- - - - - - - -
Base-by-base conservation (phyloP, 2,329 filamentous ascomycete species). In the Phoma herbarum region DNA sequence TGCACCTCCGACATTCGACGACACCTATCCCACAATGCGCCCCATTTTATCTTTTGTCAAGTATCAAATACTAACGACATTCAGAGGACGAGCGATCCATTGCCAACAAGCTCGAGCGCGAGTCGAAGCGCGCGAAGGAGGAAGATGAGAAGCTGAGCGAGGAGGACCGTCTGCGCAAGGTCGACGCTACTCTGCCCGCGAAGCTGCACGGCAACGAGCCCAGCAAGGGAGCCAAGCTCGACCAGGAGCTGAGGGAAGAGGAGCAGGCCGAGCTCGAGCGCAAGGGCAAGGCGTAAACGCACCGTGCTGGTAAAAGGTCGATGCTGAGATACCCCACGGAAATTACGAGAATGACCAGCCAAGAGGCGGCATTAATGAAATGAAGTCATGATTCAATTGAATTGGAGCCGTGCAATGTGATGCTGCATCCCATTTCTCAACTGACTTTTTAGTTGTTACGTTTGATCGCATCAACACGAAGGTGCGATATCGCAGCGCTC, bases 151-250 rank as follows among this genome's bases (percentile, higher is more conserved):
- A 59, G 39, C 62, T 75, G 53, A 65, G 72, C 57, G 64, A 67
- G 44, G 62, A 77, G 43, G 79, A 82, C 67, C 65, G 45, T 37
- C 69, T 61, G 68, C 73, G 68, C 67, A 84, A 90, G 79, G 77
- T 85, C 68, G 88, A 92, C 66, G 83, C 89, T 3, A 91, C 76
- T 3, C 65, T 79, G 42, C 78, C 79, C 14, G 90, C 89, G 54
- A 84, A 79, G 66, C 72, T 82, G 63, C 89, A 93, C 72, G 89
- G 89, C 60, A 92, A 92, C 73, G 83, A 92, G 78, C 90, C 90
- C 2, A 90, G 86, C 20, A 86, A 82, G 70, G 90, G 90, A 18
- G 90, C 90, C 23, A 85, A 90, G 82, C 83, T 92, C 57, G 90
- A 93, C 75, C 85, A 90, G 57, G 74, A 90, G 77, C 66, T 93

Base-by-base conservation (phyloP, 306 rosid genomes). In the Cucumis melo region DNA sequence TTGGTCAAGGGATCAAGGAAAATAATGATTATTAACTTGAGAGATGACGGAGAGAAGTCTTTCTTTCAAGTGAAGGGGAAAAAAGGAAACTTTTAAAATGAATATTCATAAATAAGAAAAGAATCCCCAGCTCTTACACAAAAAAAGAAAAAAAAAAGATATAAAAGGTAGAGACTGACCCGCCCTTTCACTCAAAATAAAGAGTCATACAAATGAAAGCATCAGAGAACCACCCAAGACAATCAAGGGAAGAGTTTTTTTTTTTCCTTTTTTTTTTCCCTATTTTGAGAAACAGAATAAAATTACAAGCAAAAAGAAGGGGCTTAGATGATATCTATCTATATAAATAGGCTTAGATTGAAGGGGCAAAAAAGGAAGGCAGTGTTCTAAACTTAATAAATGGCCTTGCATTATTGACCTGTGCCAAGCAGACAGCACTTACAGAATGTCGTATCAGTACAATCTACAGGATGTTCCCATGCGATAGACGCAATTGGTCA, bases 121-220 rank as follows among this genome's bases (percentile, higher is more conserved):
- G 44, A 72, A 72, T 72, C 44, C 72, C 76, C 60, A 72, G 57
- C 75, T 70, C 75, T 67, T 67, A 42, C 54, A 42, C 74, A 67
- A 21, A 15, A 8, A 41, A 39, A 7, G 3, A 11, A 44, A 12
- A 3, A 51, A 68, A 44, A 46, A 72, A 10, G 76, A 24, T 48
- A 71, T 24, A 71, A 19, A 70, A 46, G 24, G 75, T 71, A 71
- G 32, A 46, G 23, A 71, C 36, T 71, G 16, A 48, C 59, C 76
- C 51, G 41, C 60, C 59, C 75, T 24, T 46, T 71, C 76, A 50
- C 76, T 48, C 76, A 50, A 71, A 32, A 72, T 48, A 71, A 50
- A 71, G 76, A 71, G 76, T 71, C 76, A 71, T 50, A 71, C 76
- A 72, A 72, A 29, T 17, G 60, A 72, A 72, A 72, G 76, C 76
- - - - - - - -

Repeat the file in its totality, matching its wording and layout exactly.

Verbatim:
Base-by-base conservation (phyloP, 2,329 filamentous ascomycete species). In the Phoma herbarum region DNA sequence TGCACCTCCGACATTCGACGACACCTATCCCACAATGCGCCCCATTTTATCTTTTGTCAAGTATCAAATACTAACGACATTCAGAGGACGAGCGATCCATTGCCAACAAGCTCGAGCGCGAGTCGAAGCGCGCGAAGGAGGAAGATGAGAAGCTGAGCGAGGAGGACCGTCTGCGCAAGGTCGACGCTACTCTGCCCGCGAAGCTGCACGGCAACGAGCCCAGCAAGGGAGCCAAGCTCGACCAGGAGCTGAGGGAAGAGGAGCAGGCCGAGCTCGAGCGCAAGGGCAAGGCGTAAACGCACCGTGCTGGTAAAAGGTCGATGCTGAGATACCCCACGGAAATTACGAGAATGACCAGCCAAGAGGCGGCATTAATGAAATGAAGTCATGATTCAATTGAATTGGAGCCGTGCAATGTGATGCTGCATCCCATTTCTCAACTGACTTTTTAGTTGTTACGTTTGATCGCATCAACACGAAGGTGCGATATCGCAGCGCTC, bases 151-250 rank as follows among this genome's bases (percentile, higher is more conserved):
- A 59, G 39, C 62, T 75, G 53, A 65, G 72, C 57, G 64, A 67
- G 44, G 62, A 77, G 43, G 79, A 82, C 67, C 65, G 45, T 37
- C 69, T 61, G 68, C 73, G 68, C 67, A 84, A 90, G 79, G 77
- T 85, C 68, G 88, A 92, C 66, G 83, C 89, T 3, A 91, C 76
- T 3, C 65, T 79, G 42, C 78, C 79, C 14, G 90, C 89, G 54
- A 84, A 79, G 66, C 72, T 82, G 63, C 89, A 93, C 72, G 89
- G 89, C 60, A 92, A 92, C 73, G 83, A 92, G 78, C 90, C 90
- C 2, A 90, G 86, C 20, A 86, A 82, G 70, G 90, G 90, A 18
- G 90, C 90, C 23, A 85, A 90, G 82, C 83, T 92, C 57, G 90
- A 93, C 75, C 85, A 90, G 57, G 74, A 90, G 77, C 66, T 93

Base-by-base conservation (phyloP, 306 rosid genomes). In the Cucumis melo region DNA sequence TTGGTCAAGGGATCAAGGAAAATAATGATTATTAACTTGAGAGATGACGGAGAGAAGTCTTTCTTTCAAGTGAAGGGGAAAAAAGGAAACTTTTAAAATGAATATTCATAAATAAGAAAAGAATCCCCAGCTCTTACACAAAAAAAGAAAAAAAAAAGATATAAAAGGTAGAGACTGACCCGCCCTTTCACTCAAAATAAAGAGTCATACAAATGAAAGCATCAGAGAACCACCCAAGACAATCAAGGGAAGAGTTTTTTTTTTTCCTTTTTTTTTTCCCTATTTTGAGAAACAGAATAAAATTACAAGCAAAAAGAAGGGGCTTAGATGATATCTATCTATATAAATAGGCTTAGATTGAAGGGGCAAAAAAGGAAGGCAGTGTTCTAAACTTAATAAATGGCCTTGCATTATTGACCTGTGCCAAGCAGACAGCACTTACAGAATGTCGTATCAGTACAATCTACAGGATGTTCCCATGCGATAGACGCAATTGGTCA, bases 121-220 rank as follows among this genome's bases (percentile, higher is more conserved):
- G 44, A 72, A 72, T 72, C 44, C 72, C 76, C 60, A 72, G 57
- C 75, T 70, C 75, T 67, T 67, A 42, C 54, A 42, C 74, A 67
- A 21, A 15, A 8, A 41, A 39, A 7, G 3, A 11, A 44, A 12
- A 3, A 51, A 68, A 44, A 46, A 72, A 10, G 76, A 24, T 48
- A 71, T 24, A 71, A 19, A 70, A 46, G 24, G 75, T 71, A 71
- G 32, A 46, G 23, A 71, C 36, T 71, G 16, A 48, C 59, C 76
- C 51, G 41, C 60, C 59, C 75, T 24, T 46, T 71, C 76, A 50
- C 76, T 48, C 76, A 50, A 71, A 32, A 72, T 48, A 71, A 50
- A 71, G 76, A 71, G 76, T 71, C 76, A 71, T 50, A 71, C 76
- A 72, A 72, A 29, T 17, G 60, A 72, A 72, A 72, G 76, C 76